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“Great experience. The breeder was very responsive to our questions and everything went as expected. We love our puppy!” – Michele H.

  • Breed: Irish Setter
  • Group: Purebred
  • Height: 25-28"
  • Weight: 60-70 lbs
  • HypoAllergenic: No
  • Coat: Short & Fine / Long & Straight
  • Activity:
  • With Children:
  • With Animals:
  • Grooming:
  • Guard:
  • Trainability:


The Irish Setter is a very high energy and intelligent dog; full of life.  They are very loveable and enjoy being around people.  Jolly, giddy, and stubborn are good words to describe our Irish Setter puppies for sale.

Are you looking for a gorgeous, joyful, and intelligent companion?

Check out our Irish Setter puppies for sale below!

Irish Setters check all the boxes: intelligent, friendly, energetic, athletic, muscular, hardworking yet playful, and don’t forget – they are gorgeous, too!

Originally gundogs used to retrieve game, Irish Setters also make joyful, affectionate companions. If you live an active lifestyle, the Irish Setter could be the perfect companion for you!

Adopt your Irish Setter puppy today and welcome your new best friend to your home!

Gundog: The Irish Setter is a bird dog through and through! This means they have a great sense of smell, high endurance and are intelligent and independent thinkers. This means that while they learn quickly, occasionally, they can be stubborn.

Outgoing: Irish Setters love people. They are high-spirited, happy, and enthusiastic. New people will be welcomed with a joyful, wagging tail and an exuberant bark.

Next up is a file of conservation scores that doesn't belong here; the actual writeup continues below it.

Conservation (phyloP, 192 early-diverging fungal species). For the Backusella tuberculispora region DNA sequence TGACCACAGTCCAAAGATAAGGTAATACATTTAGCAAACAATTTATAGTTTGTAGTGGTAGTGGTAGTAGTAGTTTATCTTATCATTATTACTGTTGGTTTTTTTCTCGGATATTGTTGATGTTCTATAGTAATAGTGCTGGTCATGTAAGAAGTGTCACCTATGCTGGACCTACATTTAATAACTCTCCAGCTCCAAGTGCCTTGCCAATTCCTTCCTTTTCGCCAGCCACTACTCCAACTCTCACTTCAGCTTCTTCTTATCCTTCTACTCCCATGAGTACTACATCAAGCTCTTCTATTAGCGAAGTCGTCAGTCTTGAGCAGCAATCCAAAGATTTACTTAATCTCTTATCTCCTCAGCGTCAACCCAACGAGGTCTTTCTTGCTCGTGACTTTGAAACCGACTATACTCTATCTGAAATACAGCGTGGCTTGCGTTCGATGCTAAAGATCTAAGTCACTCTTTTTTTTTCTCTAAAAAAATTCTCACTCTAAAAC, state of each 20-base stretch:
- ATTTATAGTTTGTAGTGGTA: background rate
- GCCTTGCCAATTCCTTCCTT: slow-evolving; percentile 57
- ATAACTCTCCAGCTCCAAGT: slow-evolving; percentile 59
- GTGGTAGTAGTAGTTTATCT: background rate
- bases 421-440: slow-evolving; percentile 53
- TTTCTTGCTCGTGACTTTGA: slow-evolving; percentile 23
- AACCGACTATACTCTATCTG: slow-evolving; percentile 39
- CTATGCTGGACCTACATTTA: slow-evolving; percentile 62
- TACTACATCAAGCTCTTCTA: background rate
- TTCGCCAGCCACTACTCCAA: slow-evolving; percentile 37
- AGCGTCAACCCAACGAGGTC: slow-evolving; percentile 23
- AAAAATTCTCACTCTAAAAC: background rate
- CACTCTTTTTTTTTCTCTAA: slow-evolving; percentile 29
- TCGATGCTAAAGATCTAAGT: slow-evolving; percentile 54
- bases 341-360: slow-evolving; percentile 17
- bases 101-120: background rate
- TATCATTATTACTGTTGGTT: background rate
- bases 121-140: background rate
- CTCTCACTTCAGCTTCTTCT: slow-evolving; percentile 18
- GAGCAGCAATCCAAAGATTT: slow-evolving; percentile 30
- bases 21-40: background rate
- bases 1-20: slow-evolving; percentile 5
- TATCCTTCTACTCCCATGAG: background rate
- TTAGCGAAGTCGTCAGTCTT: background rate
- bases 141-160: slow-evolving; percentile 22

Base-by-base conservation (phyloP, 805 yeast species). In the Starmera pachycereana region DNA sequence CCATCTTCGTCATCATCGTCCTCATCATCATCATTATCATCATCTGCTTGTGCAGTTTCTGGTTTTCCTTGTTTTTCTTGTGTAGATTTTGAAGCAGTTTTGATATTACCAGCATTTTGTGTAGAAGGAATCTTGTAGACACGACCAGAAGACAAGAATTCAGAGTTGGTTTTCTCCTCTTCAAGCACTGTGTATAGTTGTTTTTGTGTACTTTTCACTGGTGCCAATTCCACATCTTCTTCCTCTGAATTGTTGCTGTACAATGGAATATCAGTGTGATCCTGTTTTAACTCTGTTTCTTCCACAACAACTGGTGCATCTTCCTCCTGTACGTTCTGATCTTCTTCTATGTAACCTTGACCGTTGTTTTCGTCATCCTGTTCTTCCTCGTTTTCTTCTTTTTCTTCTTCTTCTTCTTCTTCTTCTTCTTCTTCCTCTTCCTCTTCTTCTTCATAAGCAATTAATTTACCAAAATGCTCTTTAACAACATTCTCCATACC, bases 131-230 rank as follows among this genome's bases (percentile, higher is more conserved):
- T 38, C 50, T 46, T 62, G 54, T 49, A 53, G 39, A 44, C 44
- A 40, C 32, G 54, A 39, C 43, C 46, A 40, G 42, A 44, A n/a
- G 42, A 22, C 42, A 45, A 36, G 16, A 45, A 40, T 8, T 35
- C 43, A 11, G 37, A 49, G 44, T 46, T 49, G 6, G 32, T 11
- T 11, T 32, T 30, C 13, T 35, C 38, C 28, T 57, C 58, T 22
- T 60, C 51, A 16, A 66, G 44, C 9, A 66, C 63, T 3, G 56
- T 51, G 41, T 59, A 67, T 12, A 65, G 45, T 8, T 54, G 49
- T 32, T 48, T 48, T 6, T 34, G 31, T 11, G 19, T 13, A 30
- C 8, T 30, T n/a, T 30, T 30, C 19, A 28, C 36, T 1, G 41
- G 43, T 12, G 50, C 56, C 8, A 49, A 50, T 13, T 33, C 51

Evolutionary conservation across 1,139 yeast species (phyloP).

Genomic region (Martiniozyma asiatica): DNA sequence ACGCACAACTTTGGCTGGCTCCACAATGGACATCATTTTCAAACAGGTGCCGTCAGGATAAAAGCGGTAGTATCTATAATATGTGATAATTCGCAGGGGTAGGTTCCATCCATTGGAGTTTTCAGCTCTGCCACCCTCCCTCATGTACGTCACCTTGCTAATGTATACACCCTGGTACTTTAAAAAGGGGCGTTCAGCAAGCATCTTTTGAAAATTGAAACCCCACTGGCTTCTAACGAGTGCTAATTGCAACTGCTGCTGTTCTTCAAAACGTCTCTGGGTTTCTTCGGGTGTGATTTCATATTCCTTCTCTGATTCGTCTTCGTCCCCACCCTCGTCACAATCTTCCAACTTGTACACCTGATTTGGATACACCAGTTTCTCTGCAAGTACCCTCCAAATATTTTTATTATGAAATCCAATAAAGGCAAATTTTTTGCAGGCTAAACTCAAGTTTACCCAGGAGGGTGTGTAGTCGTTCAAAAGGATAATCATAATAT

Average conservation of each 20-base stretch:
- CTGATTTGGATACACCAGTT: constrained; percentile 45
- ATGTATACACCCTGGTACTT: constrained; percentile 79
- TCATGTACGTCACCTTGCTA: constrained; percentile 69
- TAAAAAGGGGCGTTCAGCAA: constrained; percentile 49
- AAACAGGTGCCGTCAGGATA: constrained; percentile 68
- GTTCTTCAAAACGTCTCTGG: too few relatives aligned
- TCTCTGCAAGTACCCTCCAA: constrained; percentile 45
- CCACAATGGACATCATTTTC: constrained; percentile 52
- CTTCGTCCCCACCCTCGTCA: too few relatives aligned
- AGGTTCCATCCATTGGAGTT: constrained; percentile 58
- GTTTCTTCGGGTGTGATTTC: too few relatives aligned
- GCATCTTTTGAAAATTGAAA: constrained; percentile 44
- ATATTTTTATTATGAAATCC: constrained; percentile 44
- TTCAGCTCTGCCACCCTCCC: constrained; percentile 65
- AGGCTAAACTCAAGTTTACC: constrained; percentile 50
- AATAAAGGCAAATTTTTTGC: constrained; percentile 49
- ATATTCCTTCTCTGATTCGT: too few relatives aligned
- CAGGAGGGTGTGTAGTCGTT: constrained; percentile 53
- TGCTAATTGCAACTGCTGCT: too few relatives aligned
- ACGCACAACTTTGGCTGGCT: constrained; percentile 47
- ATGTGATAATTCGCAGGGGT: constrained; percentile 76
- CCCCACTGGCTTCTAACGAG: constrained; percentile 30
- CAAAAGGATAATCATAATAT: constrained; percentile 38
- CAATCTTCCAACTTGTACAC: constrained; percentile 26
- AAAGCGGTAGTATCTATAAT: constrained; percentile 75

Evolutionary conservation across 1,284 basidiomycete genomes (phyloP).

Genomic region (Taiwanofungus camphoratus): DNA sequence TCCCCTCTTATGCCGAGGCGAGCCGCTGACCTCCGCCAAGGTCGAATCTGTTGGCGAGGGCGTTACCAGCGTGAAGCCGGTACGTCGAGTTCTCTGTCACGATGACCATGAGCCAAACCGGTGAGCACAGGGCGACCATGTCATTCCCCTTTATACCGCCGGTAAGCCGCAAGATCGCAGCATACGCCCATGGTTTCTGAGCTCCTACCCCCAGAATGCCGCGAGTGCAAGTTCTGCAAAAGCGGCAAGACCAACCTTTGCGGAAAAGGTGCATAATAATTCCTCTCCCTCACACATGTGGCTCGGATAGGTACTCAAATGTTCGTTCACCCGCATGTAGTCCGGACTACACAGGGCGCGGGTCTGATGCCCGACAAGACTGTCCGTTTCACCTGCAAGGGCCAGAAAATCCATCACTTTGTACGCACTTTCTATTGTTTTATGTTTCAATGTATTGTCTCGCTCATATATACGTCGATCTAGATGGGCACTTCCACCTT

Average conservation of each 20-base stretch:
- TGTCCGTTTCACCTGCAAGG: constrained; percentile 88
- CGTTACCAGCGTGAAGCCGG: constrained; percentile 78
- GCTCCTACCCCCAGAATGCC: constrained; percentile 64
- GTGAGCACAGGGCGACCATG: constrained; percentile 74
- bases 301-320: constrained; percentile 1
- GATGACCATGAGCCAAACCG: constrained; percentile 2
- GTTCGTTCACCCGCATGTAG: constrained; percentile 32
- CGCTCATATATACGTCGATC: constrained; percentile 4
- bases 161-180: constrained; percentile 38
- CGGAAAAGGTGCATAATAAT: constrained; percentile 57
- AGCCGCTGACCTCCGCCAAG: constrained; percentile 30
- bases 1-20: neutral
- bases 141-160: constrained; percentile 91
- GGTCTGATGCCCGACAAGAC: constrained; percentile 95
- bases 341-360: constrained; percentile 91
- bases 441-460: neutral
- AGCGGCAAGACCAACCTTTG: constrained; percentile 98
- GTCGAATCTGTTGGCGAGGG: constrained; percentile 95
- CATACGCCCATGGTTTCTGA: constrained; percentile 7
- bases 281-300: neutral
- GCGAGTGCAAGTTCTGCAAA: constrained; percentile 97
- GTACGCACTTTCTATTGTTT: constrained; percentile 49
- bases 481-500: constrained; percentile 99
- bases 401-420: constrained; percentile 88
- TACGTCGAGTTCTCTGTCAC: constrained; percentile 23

Beautiful and Graceful: Is the Irish Setter the most beautiful dog breed? Of course, beauty is in the eye of the beholder! However, the Irish Setter is known for its stunning, glossy red coat, spaniel-like ears, and strong yet elegant build. They have a graceful gait and do well in the show ring.

An Irish Setter matures slowly and never completely grows out of its playful puppy spirit. They will always be up for a game of tug of war or any other silly games you come up with.

The Irish Setter is an enthusiastic and energetic breed! Irish Setters need plenty of exercise – at least an hour a day. Like any active breed, they will become frustrated and destructive without an outlet for their energy. In addition to fieldwork, Irish Setters excel at dog sports, obedience, rally, agility, and therapy work.

The Irish Setter was once a hunting dog in Ireland. Before the invention of firearms, hunters worked with dogs, falcons, and nets to capture game birds.

The Irish Setter would “set” down on their belly when they smelled birds.
Later, when guns were used in hunting, Irish Setters would flush the game and retrieve it.

The Irish Setter dates back to the 1800s, and it is believed to be a combination of English Setters, spaniels, pointers, and Gordon Setters.

In 1875, an Irish Setter named Elcho came to the United States and was popular in the show ring and the field. The Irish Setter became a popular dog in America and was registered with the AKC in 1878.

The Irish Setter’s popularity was at an all-time high in the 1960s and 70s, partially due to a Disney movie called Big Red, which stars an Irish Setter.
President Richard Nixon owned an Irish Setter named King Timahoe in the 1970s.

Today, the Irish Setter ranks number 77 out of all breeds registered with AKC.

Male Irish Setters measure 27 inches tall at the shoulder and weigh 70 pounds.